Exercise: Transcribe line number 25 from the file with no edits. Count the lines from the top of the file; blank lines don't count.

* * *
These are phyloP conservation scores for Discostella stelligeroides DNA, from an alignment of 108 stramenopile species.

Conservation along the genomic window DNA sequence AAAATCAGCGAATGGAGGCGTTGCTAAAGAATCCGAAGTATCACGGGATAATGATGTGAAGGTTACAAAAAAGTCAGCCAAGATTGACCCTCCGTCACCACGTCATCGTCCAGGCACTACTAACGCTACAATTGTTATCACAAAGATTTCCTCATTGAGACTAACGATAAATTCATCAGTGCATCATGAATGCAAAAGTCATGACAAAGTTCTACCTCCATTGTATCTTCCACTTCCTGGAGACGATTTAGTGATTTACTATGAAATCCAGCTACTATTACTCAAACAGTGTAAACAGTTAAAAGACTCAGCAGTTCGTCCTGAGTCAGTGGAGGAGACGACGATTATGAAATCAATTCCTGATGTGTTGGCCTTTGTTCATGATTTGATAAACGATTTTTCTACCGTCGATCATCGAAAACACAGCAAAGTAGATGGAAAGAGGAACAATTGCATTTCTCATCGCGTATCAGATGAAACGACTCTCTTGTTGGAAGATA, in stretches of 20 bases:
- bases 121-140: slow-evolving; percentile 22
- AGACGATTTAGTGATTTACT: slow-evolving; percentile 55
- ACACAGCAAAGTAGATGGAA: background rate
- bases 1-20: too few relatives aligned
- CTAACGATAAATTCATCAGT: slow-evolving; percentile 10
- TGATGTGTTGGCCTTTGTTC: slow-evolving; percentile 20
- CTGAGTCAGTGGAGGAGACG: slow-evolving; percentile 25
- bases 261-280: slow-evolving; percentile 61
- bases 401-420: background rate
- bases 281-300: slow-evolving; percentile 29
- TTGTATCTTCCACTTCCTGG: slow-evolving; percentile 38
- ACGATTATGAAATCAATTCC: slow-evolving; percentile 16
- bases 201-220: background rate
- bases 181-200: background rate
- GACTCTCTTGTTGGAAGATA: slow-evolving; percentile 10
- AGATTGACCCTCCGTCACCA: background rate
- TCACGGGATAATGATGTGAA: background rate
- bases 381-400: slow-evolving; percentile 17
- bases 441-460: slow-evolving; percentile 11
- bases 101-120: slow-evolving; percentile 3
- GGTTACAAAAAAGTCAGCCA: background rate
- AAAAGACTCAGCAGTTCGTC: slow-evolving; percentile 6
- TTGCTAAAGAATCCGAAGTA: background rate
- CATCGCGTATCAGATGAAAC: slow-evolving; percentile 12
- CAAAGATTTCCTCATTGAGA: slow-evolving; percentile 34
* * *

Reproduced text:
- TTGCTAAAGAATCCGAAGTA: background rate